Has laparoscopy increased surgical indications for benign tumors of the liver?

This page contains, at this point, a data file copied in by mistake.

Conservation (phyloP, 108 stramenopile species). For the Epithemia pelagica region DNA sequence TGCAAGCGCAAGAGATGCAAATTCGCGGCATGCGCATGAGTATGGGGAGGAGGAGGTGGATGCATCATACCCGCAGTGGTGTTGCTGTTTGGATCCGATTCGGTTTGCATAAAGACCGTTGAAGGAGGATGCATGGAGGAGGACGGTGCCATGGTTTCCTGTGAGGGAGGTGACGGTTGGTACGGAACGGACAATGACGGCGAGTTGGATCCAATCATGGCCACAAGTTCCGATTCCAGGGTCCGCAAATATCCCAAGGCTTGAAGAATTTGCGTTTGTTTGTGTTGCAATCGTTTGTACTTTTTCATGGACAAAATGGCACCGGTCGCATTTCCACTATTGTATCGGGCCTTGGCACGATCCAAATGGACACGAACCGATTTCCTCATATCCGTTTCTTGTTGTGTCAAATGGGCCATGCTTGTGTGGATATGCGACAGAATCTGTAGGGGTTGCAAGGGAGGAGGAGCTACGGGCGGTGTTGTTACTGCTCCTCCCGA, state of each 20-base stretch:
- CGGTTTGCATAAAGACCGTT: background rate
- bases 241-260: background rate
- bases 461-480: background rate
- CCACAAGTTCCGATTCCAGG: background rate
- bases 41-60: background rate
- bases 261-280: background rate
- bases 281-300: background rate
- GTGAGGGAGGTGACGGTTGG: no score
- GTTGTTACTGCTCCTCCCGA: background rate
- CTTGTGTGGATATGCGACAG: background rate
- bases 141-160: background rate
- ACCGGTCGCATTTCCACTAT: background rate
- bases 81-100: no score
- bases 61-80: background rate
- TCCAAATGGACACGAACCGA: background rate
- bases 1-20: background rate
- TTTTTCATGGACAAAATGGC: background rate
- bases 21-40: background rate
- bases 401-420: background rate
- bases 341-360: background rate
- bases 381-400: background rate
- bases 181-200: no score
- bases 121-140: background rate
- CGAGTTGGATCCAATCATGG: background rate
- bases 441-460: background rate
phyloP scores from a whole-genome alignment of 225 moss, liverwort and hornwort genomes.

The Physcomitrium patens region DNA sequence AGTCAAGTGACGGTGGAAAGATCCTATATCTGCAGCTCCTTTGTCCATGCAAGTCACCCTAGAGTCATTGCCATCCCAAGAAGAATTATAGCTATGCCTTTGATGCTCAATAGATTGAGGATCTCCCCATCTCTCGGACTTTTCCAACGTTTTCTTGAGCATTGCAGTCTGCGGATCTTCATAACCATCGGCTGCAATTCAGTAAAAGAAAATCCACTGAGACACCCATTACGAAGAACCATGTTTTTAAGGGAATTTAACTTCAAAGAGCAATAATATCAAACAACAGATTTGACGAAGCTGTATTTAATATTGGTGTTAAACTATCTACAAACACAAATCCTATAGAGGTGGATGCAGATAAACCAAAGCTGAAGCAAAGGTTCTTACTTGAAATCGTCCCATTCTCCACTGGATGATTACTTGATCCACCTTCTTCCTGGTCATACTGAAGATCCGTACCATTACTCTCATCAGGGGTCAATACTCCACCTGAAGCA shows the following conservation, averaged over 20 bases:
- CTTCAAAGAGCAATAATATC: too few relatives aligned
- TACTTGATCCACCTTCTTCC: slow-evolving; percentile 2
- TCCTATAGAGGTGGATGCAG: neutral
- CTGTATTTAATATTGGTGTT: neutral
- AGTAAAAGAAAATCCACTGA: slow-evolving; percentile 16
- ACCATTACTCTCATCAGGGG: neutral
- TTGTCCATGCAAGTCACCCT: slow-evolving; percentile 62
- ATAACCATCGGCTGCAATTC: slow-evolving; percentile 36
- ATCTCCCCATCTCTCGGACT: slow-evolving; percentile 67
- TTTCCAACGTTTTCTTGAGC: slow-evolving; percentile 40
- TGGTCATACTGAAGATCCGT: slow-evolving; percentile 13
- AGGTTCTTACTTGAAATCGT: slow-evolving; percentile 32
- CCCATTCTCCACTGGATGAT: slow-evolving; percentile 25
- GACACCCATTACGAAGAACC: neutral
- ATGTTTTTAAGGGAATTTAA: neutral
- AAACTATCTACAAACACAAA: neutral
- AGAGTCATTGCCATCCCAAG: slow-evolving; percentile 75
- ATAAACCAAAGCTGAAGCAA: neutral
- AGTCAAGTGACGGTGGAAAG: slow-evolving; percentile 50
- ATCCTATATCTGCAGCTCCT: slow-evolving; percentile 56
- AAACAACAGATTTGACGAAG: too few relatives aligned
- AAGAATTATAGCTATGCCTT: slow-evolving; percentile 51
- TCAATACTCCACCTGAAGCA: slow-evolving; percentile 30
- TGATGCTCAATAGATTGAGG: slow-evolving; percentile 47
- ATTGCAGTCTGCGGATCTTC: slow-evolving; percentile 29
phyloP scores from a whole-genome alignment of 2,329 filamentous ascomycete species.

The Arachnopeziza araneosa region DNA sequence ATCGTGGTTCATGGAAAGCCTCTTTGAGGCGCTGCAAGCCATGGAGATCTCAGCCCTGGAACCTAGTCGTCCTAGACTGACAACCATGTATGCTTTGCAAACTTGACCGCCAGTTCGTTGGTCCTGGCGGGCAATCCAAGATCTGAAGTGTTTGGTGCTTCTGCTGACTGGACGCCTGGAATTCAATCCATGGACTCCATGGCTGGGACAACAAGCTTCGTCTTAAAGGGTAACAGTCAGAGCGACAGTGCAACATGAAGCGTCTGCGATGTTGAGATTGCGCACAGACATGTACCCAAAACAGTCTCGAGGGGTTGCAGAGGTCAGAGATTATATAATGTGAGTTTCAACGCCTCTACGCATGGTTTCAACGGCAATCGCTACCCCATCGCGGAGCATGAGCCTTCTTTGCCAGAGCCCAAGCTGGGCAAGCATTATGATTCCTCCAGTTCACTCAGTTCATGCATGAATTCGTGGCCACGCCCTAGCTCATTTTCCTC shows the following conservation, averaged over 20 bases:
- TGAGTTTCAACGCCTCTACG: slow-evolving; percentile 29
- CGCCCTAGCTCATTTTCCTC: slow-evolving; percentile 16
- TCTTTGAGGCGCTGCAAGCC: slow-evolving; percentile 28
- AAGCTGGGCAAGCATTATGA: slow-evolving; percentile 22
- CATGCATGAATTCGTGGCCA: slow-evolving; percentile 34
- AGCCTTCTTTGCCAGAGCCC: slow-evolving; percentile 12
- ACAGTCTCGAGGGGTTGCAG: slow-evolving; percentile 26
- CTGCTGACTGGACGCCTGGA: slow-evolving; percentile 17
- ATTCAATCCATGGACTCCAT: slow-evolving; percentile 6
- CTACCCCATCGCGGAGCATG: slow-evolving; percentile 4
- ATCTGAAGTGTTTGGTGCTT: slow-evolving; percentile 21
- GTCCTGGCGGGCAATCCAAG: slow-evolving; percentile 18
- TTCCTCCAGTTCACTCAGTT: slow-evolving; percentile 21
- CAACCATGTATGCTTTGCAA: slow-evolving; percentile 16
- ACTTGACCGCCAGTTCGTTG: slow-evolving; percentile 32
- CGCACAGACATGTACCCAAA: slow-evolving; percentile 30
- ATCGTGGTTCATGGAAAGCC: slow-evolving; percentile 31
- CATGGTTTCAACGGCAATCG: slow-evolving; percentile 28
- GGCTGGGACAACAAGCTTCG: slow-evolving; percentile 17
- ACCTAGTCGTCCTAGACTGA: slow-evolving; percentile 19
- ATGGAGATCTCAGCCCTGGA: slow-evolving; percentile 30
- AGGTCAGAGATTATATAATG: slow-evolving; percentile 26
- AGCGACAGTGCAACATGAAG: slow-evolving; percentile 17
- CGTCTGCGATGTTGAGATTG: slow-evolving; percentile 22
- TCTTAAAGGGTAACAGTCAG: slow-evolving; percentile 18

Benign liver tumors often require surgical treatment because of the diagnostic difficulties of their nature and because of annoying symptoms. With the aim of assessing if surgery is a safe therapeutic option we reviewed the data concerning 36 consecutive patients who underwent hepatic resection during the period January 1988-January 1993 at our Institution for 42 presumed benign liver tumors. Patients had a preoperative assessment consisting of biochemical tests, abdominal echography and contrast-enhanced scan in all cases, magnetic resonance imaging in 6 cases, celiacmesenteric angiography in 14 cases and percutaneous liver biopsy in 5 cases. We realised 5 major hepatectomies and 31 minor resections. There was no perioperative mortality. The postoperative complication rate was 5.5%. Mean hospital stay was 15.1 days (range 5-35 days). On follow-up, ranging from 4 to 60 months (mean 24 months), all patients are alive, without recurrence and free of symptoms. Histologic examination of specimens showed cavernous hemangioma in 20 cases, focal nodular hyperplasia in 19 cases and hepatic adenoma in 3 cases. Histologic findings were in accord with preoperative diagnosis in 57.9% of cases of cavernous hemangioma, in 42.8% of cases of focal nodular hyperplasia and in no case of hepatic adenoma. Our experience confirms that accurate preoperative diagnosis of presumed benign liver tumors is difficult in spite of complete radiologic investigations and liver biopsy. For this reason and for the risk of dangerous complications, such as malignant transformation and intraperitoneal hemorrhage, we believe that surgery is the treatment of choice in the majority of cases. This attitude, when realised in a center with experience in hepato-biliary surgery and using modern technical features is safe and efficient.